It’s early June and the moon is waxing. Lots of species are feeding voraciously, ahead of the June “spawning moon,” and they’re biting best at night.
Night fishing is so serene -- until the hookups start and mayhem ensues.
It’s cool and curious fishing, and you're always wondering what you might hook into in the dark. Here are three great ways to fish at night.
On the Reef
Mutton snappers are stacked on the reefs this time of the year and these wily fish are easier to catch at night. They move into shallow reefs this time of the year throughout the Keys, on the reefs off Lake Worth and off Stuart. Slightly deeper reefs hold kingfish as well as a variety of snappers and groupers. If you want to try fishing the reef at night, express your interest in advance so your guide can plan for it.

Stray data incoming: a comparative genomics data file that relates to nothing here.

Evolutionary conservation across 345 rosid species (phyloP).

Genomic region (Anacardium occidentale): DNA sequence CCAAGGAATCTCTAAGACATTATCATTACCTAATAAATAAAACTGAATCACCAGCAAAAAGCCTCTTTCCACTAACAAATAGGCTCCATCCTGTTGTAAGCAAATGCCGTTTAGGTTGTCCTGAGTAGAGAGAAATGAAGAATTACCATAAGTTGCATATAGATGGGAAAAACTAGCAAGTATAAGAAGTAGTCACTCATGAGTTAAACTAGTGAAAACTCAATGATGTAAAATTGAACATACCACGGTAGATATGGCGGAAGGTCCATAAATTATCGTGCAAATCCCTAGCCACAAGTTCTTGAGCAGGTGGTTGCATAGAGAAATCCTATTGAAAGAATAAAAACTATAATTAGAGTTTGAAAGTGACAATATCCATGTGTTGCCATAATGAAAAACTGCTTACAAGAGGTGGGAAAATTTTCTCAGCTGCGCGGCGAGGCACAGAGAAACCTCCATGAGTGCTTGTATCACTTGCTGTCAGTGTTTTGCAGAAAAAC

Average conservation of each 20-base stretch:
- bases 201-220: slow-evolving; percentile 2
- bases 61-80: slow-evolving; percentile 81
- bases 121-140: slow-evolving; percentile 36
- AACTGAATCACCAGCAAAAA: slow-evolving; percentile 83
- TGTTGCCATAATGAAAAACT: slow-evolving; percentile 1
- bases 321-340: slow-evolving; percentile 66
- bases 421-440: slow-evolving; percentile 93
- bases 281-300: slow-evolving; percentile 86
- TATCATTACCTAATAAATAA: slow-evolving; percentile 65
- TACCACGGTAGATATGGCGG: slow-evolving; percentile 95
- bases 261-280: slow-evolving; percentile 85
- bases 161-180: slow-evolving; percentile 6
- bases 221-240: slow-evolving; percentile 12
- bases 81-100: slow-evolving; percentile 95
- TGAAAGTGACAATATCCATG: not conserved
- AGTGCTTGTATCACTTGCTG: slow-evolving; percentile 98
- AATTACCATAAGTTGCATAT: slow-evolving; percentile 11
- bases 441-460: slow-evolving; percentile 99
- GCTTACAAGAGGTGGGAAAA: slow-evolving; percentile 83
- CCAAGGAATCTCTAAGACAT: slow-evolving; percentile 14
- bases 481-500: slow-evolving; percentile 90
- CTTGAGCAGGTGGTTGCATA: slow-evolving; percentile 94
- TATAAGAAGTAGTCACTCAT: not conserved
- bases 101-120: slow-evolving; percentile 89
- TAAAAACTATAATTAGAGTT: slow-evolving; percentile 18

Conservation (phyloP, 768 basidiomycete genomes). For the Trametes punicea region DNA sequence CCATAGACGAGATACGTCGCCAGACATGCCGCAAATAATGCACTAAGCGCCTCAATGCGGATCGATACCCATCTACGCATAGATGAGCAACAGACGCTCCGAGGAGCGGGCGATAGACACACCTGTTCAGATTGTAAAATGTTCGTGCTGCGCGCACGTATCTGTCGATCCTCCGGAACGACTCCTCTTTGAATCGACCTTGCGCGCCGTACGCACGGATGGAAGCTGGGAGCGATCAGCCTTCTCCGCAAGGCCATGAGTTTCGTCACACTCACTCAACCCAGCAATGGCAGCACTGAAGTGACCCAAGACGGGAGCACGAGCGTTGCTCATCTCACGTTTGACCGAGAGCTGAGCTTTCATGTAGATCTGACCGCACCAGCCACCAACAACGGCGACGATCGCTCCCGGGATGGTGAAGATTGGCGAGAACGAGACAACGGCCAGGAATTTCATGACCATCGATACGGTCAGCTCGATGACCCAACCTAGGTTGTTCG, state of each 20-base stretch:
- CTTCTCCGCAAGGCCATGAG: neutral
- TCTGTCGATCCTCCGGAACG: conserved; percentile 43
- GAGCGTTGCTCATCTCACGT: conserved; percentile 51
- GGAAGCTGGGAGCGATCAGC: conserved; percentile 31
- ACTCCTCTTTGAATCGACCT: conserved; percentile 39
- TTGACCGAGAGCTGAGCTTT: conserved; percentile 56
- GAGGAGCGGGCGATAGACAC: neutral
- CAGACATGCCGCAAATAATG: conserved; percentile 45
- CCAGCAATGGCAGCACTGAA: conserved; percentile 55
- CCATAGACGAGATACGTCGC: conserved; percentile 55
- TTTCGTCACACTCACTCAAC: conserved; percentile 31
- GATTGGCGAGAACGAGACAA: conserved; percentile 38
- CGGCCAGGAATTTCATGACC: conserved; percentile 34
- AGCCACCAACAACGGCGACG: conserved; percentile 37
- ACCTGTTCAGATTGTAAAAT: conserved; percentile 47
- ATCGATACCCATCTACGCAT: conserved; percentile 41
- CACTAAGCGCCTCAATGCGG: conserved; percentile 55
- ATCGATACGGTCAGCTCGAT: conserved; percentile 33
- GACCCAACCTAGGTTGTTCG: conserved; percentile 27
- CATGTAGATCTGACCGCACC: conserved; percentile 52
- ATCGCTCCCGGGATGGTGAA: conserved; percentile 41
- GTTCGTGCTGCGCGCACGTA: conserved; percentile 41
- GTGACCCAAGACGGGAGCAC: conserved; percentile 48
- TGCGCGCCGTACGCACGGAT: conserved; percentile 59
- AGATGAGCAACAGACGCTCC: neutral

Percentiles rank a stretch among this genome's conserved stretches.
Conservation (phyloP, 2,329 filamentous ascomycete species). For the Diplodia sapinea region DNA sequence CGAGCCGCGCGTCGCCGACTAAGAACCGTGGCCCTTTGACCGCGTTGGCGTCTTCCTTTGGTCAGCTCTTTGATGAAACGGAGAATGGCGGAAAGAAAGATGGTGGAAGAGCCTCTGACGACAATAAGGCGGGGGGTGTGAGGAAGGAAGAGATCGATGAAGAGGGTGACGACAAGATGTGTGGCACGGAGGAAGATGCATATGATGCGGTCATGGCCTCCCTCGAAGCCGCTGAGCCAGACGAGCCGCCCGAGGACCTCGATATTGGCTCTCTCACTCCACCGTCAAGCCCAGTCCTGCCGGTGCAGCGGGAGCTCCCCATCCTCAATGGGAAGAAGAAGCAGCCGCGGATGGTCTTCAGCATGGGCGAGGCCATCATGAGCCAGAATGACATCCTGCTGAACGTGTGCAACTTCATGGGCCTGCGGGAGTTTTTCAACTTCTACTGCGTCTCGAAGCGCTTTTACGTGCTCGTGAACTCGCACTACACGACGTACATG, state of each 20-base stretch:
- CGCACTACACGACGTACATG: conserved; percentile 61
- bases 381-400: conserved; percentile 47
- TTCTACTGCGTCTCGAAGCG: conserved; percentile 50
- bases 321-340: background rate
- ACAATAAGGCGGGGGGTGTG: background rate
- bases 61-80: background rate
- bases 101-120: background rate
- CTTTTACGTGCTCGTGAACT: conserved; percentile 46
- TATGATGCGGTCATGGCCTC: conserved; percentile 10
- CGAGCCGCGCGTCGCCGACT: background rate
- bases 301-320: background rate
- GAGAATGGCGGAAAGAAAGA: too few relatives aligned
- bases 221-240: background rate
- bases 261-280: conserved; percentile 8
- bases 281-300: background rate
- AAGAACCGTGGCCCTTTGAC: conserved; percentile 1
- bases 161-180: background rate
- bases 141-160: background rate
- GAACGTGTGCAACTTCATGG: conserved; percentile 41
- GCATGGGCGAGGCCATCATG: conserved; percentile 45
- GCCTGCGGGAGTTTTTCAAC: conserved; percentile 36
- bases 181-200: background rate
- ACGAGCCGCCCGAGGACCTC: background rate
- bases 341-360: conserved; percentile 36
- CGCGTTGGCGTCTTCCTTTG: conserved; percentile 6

Under the Docks
Snook, speckled trout and tarpon, along with ladyfish, redfish and jacks, feed voraciously under docklights all summer long. The lights attract plankton, shrimp and small baitfish, setting up a regular buffet for these larger predators. Here’s a fly-fishing situation that everyone in love with the sport should try. You have to make a perfect cast in the dark with an exact replica of the forage items, set the hook then manage to wrestle the fish out from the structure. Conventional anglers do well on small jigs, plugs and live baits. Some great areas include the Loxahatchee River in Jupiter, Sarasota Bay and Marco Island.
Out on the Lake
As the night air cools water temperatures and photosynthesis virtually cease, bass are forced toward the cooler, more oxygen-rich top layers of the water column. They don’t mind. Their eyes are well-suited for feeding at night. They attack nocturnal forage species including frogs, insects and snakes in the shiny moonlight. Enjoy the cool night, the sounds and smells of the marshes, and the explosions caused by feeding bass in the dark. Popping bugs, chugging plugs and frog lures work best. Be careful on big lakes at night. My favorite night-fishing lakes are intimate water bodies, which are found throughout the state.